The first album that I found myself was Outkast’s ‘The Love Below’. I was listening to these tunes, not knowing what they were about but I listened to it from front to back. I think that if it came out yesterday, it would still feel as current today.
You’re playing a host of festivals this summer, including Boardmasters and Secret Garden Party. As a punter or a player, what’s your greatest festival memory?
Probably playing Reading and Leeds, just before lockdown. That was a proper moment because going to those festivals is a real rite of passage; everyone goes when they’re 15/16. So, to play them was wicked.
It sounds like performance is important to you, which leads to your forthcoming headline show at Lafayette. What can fans expect from this?
There’s going to be loads of new music. It’s our biggest headline to date, so we’ve got a fuck load of tickets to shift.
What does performing give you that being on record simply cannot?
I got into music because I wanted to perform it. As a kid, I always used to do a drama club, and when I got into music, I would learn because I wanted to play for people. That itch grew when I was younger and started to play in local pubs and then eventually in a band. We were constantly touring and gigging; we were gigging more than making music. It’s completely flipped now. It’ll be nice to get back on the road and stay on the road.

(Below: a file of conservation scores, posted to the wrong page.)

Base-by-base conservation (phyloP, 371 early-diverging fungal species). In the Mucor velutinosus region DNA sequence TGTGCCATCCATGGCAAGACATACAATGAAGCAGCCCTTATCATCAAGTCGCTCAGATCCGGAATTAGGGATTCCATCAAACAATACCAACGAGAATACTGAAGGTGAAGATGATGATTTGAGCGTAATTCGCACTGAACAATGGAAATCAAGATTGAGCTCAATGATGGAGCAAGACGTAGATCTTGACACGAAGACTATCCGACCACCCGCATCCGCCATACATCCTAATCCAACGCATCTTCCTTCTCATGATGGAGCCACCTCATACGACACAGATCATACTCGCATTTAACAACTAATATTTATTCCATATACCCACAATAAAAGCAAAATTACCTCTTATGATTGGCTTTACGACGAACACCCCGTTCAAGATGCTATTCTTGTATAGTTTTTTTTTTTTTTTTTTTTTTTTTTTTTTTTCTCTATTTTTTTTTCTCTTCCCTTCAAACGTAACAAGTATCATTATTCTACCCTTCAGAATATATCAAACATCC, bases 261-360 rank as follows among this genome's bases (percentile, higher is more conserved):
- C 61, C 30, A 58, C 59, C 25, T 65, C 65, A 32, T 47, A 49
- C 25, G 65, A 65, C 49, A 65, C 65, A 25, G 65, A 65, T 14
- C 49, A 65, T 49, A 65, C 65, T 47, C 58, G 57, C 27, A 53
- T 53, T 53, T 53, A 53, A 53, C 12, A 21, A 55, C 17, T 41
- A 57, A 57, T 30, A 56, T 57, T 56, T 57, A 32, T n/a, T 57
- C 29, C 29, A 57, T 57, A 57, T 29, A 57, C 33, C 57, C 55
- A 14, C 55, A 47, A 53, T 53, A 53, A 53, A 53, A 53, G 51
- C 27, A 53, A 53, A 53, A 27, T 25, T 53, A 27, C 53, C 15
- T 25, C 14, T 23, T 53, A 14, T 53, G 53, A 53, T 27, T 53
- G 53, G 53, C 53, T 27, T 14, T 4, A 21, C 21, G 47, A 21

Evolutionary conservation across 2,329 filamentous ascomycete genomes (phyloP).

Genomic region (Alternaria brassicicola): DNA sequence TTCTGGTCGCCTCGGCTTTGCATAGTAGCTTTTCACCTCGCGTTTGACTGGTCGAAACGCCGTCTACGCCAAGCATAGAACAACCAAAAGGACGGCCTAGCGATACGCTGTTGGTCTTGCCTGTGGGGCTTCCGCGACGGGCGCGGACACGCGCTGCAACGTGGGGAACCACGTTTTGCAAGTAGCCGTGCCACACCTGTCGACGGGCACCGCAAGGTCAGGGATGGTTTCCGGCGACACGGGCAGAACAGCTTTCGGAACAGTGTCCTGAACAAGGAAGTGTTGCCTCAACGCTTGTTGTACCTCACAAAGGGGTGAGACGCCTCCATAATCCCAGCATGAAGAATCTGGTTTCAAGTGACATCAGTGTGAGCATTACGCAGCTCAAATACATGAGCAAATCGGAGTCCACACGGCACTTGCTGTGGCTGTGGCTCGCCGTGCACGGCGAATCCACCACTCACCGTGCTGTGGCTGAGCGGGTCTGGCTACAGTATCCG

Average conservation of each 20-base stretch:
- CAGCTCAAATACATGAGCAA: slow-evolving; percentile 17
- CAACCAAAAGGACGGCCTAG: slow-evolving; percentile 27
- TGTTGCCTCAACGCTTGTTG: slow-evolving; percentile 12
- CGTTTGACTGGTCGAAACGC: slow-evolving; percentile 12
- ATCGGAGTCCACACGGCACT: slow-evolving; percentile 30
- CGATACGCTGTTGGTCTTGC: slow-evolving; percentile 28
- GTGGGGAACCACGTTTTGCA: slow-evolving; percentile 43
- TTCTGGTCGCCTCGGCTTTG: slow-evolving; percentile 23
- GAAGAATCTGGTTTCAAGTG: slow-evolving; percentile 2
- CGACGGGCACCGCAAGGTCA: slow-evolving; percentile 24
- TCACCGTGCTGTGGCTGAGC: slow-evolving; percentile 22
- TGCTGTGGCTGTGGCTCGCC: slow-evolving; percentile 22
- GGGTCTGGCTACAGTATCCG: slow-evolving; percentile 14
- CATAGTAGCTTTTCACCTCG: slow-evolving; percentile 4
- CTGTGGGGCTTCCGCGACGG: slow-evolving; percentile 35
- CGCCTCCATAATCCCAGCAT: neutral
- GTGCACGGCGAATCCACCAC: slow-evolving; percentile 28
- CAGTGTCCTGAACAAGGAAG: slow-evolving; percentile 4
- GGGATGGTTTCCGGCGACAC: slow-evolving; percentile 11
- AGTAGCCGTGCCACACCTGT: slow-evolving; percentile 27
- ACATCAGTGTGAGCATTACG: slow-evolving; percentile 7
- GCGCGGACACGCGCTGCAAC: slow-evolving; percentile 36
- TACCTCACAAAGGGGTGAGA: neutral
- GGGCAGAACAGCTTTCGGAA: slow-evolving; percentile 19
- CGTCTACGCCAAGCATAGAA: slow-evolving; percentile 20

And so, you’re from south west London?
Yes, from a place called Mortlake, which no one has ever heard of.
If you were a tour guide of Mortlake for the day, where would you take people?
Well, Mortlake stands for ‘Deadlake’, so there’s nothing bar two massive cemeteries. I don’t think I’ve ever gone out in Mortlake other than to the Jolly Gardner, which is a mental pub: a proper boozer with some characters.
What are you generally manifesting for 2023, beyond the music? What else would you like to achieve?
I’d like to move out of Mortlake. I should be moving to Crystal Palace soon! I’m so focused on the music really; I can tick this year off if the shows sell out and people dig the music.
Has there ever been a moment in your life when you’ve been star-struck?
I bumped into Terry Gilliam once, who’s a writer for Monty Python. I was like “I love your work” and he replied “Thanks man” before strutting off into the shadows. I love Monty Python.
To wrap up, what’s VC Pines’ favourite biscuit?
That’s a tricky one. I think I’ll go with a malted milk. It’s a classic! You can really take your time with this biscuit, it’s a good dipper and it reminds me of my childhood a lot. It’s a nostalgic biscuit.